Artist: Gucci Mane
Album: Brick Factory
Song: Pour Some More
You can almost hear the codeine slithering elatedly over gold capped teeth. A flock of one dollar bills sail effortlessly through the air, giving momentary relief from the already exceeding dimness of the room. There’s an audible shifting of ice cubes as a lobster tail is pulled from a vast seafood tower. Pour Some More captures that moment exactly.
The best places to listen to this are; riding on an ATV in a pack of other dudes also riding ATVs (en route to a strip club), a private jet with suicide doors and hovering above a city that you’ve claimed as your empire in a jetpack. In no particular order. To fully appreciate the song you should also be wearing a pair of Jordan’s, preferably 4s, a pair of excessively large Gucci aviators that only serve to obstruct vision, and a pair of designer track pants.
Album: Aquarian God Form
Aquarian God Form was produced and recorded in a Hyperbolic Time Chamber. An oasis of exhaustive solitude, where days are years and inner turmoil flourishes. The type of seclusion that causes complete banishment from reality. Providing time to cherish thoughts on existence and creation. Consider the past and future in no such order. There’s a certain reverence for this type of isolation, a longing for it. Reality is overrated.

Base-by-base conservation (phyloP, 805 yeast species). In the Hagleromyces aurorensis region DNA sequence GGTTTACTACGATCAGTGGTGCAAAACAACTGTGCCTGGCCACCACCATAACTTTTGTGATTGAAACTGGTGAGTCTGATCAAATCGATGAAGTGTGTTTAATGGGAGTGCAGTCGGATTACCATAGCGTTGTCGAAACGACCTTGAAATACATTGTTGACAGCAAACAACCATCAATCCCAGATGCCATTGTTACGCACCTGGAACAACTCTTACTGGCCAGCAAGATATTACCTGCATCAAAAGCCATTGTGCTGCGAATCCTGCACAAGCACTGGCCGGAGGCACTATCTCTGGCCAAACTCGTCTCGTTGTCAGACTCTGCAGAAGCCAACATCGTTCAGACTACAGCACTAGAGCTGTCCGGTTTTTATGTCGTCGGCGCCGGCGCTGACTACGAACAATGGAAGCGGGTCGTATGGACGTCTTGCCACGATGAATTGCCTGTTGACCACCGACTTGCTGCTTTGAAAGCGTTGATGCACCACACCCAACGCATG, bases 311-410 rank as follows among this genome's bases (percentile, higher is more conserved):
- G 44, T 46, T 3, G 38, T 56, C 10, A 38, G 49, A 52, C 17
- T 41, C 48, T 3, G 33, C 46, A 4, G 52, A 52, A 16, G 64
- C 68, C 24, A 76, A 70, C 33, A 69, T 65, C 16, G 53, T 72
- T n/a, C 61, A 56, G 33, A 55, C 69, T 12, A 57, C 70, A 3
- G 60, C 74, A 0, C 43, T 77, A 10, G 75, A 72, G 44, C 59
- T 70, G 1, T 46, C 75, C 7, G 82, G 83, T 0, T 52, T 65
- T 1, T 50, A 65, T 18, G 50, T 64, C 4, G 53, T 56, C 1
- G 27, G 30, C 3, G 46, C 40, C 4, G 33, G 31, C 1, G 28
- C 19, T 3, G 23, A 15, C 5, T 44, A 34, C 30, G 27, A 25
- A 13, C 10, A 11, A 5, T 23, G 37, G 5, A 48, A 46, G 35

The backwards progression from industrious torment into a subdued passivity is a fascinating evolution. Like a creature elaborating into its perfect form. The first half of the album is a consuming and destructive, the sounds mined directly from Saturn’s Red Eye. It fervently depletes every ounce of available energy. The second half of the album is subtle and reflective. Spiritual. Otherworldly. Containing the buoyant, ethereal state of the night sky as it’s examined on a, seemingly endless journey home. It recognizes the absent energy, and settles into an enjoyable, relished state of exhaustion. The lyrics and sounds forming a spiraling, elevating, dew filled cloud. A graceful vessel to sail off into the abyss. A restful sanctuary in another reality.